What does your customer really need?


I've been working this week with the finance department of an $18 billion company. They're creating value stream maps of their forecasting process in order to reduce the time it takes to roll up the financials from the 100 countries in which they do business. As with most companies, an internal process like this has grown without much planning, and it's now pretty damn messy. People spend days gathering data, inputting into Excel spreadsheets, then uploading to an SAP system. . . all for internal customers (the CFO, investor relations, and to some extent, the country managers) who don't really need all that data.

Why do they piss away so much time on an exercise that's largely futile? Because the finance department hasn't taken the time to talk to its customers to find out what they really need. As a result, they confuse data (reams of numbers) with information (status reports on the few items that are really affecting the business). It's not the finance department's fault, of course: at some point, their customers asked for more information on some item or another, and that item got added to the monthly rollup ad infinitum. As did the next request. And the next. And pretty soon what should have been a two or three day process turned into nine -- count 'em, nine! -- days of grueling data crunching. And that's data crunching that adds practically no value, since the customers don't care about it.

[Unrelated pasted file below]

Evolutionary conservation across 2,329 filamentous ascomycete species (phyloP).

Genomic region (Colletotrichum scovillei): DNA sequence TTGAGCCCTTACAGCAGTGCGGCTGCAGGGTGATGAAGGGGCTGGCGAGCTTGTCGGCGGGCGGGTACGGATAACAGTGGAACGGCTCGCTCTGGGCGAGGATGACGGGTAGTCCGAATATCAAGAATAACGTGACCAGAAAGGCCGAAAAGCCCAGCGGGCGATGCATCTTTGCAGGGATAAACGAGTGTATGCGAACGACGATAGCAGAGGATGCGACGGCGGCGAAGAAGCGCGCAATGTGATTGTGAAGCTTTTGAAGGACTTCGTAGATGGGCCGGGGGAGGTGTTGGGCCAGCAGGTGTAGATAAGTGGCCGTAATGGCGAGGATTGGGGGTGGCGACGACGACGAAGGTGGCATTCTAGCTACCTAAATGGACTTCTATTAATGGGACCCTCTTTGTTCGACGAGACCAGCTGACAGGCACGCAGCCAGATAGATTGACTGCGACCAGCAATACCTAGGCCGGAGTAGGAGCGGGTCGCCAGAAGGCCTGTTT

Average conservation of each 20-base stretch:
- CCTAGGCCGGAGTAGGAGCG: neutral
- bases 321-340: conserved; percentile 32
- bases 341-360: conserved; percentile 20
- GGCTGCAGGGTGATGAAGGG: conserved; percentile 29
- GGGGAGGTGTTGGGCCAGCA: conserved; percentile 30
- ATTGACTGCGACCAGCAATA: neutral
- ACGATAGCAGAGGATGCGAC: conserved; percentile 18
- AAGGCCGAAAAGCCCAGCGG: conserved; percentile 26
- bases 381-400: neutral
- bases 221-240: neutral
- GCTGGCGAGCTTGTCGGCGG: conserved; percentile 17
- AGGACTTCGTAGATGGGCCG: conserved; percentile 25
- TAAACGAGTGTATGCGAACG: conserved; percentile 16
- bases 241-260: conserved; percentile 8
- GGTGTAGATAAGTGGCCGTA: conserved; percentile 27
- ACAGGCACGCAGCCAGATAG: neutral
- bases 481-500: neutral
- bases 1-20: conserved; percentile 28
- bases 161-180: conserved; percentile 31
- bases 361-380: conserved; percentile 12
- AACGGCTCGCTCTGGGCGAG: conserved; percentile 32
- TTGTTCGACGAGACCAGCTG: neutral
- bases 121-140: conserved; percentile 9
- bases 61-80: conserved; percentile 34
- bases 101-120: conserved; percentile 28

The same problem existed in the credit department. They recently were running 500 reports on various aspects of customer credit. After sitting down with their customers, they found that they didn't need all that information, and they reduced the necessary reports to 33. The other 467 reports? Pure waste.

I tell this story because I often see people in administrative functions working their butts off to fulfill job expectations without realizing that much of the work is pure waste: their customers just don't need what they're making. But because the person producing that work hasn't talked to the customer, she doesn't know what's really needed.

So take some time to assess the work you're doing. Talk to your customer and find out what business decisions he's trying to make, and what information he needs for that decision. You may find that you don't have to work nearly as hard, and that you'll have more time to solve other problems.

2 Comments